Top Ten Philippine Attractions

Top Ten Philippine Attractions

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       The Philippines Islands are a country in Southeast Asia in the western Pacific Ocean. To its north across the Luzon Strait lies Taiwan. West across the South China Sea sits Vietnam. The Sulu Sea to the southwest lies between the country and the island of Borneo, and to the south the Celebes Sea separates it from other islands of Indonesia. It is bounded on the east by the Philippine Sea. Its location on the Pacific Ring of Fire and its tropical climate make the Philippines prone to earthquakes and typhoons but have also endowed the country with natural resources and made it one of the richest areas of biodiversity in the world. An archipelago comprising 7,107 islands, the Philippines is categorized broadly into three main geographical divisions: Luzon, Visayas and Mindanao. Its capital city is Manila. With an estimated population of about 94 million people, the Philippines Islands are the world’s 12th most populous country. Multiple ethnicities and cultures are found throughout the islands. In prehistoric times, Negritos were some of the archipelago’s earliest inhabitants. They were followed by successive waves of Austronesian peoples who brought with them influences from Malay, Hindu and Islamic societies. Trade introduced Chinese cultural influences which remain to this day. The arrival of Ferdinand Magellan in 1521 marked the beginning of an era of Spanish interest and eventual dominance. Manila became the Asian hub of the Manila–Acapulco galleon fleet, which brought Christianity to the country. As the 19th century gave way to the 20th, there followed in quick succession the Philippine Revolution, spawning the short-lived First Philippine Republic, the Spanish-American War, and the Philippine–American War. In the aftermath, the US emerged as the dominant power. Aside from the period of Japanese occupation, the US retained sovereignty over the islands until the end of WWII when the Philippines gained independence. Since independence the Philippines has had an often tumultuous experience with democracy, with popular “People Power” movements overthrowing a dictatorship in one instance but also underlining the institutional weaknesses of its constitutional republic in others.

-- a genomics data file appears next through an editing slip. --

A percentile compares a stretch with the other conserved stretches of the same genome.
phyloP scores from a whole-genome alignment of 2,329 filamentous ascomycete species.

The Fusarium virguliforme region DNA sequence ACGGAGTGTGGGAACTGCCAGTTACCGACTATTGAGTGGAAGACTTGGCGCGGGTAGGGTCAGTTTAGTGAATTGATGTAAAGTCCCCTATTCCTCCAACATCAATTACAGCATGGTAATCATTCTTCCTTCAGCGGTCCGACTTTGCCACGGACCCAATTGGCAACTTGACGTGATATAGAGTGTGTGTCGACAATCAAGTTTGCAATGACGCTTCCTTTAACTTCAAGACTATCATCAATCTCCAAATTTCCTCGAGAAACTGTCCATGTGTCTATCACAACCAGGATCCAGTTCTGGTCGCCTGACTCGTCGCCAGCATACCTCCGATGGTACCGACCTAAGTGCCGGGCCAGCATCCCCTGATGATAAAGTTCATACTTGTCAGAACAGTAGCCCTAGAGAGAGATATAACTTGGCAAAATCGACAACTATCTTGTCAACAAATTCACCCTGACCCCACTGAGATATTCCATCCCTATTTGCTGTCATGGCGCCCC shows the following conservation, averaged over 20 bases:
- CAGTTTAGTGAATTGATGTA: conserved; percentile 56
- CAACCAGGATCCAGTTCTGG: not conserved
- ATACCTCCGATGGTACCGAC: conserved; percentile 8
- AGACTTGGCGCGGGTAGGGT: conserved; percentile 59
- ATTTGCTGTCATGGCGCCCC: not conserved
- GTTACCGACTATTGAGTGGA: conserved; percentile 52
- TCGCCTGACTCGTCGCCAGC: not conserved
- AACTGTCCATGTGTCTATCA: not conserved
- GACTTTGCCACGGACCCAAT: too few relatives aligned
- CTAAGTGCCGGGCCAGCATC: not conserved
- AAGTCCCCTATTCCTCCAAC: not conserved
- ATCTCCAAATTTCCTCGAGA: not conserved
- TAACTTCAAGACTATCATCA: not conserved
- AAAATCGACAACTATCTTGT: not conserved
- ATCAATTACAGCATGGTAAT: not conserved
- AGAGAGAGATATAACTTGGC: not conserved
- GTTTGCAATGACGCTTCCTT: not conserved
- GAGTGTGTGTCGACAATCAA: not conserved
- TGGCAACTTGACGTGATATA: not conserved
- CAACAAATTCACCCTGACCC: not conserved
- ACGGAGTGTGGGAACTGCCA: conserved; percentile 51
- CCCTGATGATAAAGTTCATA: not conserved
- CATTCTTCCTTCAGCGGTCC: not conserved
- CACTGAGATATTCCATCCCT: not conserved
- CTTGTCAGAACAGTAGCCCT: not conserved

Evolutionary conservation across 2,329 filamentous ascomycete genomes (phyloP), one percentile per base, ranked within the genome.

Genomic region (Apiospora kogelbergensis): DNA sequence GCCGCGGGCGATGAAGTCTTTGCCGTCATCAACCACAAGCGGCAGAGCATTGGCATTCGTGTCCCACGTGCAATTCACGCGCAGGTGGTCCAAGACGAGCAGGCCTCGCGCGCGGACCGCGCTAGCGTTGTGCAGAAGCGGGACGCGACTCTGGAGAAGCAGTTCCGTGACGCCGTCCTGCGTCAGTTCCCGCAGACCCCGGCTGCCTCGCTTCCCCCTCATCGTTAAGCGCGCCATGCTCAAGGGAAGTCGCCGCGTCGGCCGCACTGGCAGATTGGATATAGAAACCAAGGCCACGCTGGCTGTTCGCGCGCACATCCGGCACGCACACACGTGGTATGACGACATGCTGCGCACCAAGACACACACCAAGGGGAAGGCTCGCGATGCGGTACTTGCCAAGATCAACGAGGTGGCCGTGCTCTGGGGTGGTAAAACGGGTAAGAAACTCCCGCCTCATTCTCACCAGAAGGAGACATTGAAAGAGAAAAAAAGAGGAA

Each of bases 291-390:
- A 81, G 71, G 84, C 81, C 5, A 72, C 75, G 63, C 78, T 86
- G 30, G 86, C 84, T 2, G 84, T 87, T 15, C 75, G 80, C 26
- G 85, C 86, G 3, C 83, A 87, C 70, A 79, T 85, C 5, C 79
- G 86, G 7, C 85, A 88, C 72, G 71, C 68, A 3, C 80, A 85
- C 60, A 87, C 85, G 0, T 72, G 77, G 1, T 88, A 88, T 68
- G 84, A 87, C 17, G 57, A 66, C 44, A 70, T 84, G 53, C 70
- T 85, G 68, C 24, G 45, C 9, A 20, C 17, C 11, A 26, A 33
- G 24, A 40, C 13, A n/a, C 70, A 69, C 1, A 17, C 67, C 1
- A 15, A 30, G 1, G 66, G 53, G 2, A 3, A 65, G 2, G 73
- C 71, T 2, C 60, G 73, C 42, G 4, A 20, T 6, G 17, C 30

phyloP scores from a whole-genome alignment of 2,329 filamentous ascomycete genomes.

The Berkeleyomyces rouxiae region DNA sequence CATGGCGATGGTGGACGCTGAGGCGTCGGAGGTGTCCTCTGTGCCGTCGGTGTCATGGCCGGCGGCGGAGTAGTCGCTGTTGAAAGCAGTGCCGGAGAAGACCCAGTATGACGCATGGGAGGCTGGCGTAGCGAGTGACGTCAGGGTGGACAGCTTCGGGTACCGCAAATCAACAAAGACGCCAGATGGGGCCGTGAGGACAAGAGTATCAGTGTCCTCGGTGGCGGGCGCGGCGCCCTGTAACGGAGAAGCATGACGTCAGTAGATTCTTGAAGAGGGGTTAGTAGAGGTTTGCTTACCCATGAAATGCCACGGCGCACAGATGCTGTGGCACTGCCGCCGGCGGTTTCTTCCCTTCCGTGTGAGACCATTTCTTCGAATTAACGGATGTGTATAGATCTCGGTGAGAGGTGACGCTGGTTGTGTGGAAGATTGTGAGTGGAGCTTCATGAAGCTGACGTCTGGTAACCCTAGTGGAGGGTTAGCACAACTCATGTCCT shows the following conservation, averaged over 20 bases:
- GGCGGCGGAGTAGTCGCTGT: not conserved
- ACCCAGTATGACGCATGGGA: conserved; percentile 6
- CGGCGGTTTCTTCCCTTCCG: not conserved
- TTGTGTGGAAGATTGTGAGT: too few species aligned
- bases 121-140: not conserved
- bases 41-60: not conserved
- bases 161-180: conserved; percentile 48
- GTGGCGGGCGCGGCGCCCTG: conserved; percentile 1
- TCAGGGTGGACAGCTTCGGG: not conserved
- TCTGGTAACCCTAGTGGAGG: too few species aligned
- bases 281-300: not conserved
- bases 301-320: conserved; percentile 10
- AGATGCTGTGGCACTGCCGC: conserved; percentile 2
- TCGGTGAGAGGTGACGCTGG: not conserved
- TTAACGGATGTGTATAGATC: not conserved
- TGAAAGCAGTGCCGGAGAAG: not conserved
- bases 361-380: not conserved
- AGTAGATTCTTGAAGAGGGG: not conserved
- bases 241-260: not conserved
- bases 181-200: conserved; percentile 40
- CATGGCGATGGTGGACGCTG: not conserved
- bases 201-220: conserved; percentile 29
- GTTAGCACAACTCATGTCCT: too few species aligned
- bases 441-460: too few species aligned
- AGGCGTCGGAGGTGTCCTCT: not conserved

1. Puerto Princesa Subterranean River National Park
    Puerto Princesa Subterranean River National ParkPuerto Princesa Subterranean River National Park1Puerto Princesa Subterranean River National Park2Puerto Princesa Subterranean River National Park3Puerto Princesa Subterranean River National Park4Puerto Princesa Subterranean River National Park5
           The Puerto Princesa Subterranean River National Park is located about 50 km (31 mi) north of the city center of Puerto Princesa, Palawan, Philippines. The National Park is located in the Saint Paul Mountain Range on the northern coast of the island. It is bordered by St. Paul Bay to the north and the Babuyan River to the east. The City Government of Puerto Princesa has managed the National Park since 1992. It is also known as St. Paul’s Subterranean River National Park, or St. Paul Underground River. The entrance to the Subterranean River is a short hike from the town of Sabang. Puerto Princesa Subterranean River National Park is one of the 28 finalists for the “New Seven Wonders of Nature” competition.
    Links: Top Ten Wonders of the Natural World, National Parks, Top Ten Caves, http://en.wikipedia.org/wiki/Puerto_Princesa_Subterranean_River_National_Park,
  2. Tubbataha Reefs Natural Park
    Tubbataha Reefs Natural ParkTubbataha Reefs Natural Park1Tubbataha Reefs Natural Park2Tubbataha Reefs Natural Park3Tubbataha Reefs Natural Park4Tubbataha Reefs Natural Park5
           Tubbataha Reef is an atoll coral reef located in the Sulu Sea of the Philippines. It is a marine sanctuary protected as Tubbataha Reef National Marine Park. It is nominated at the New 7 Wonders of Nature.
    Links: Top Ten Natural Wonders of the World, Top Ten Reefs, Top Ten Sharks, Top 100 Fish, http://en.wikipedia.org/wiki/Tubbataha_Reef,
  3. Baroque Churches of the Philippines
    Baroque Churches of the PhilippinesBaroque Churches of the Philippines1Baroque Churches of the Philippines2Baroque Churches of the Philippines3Baroque Churches of the Philippines4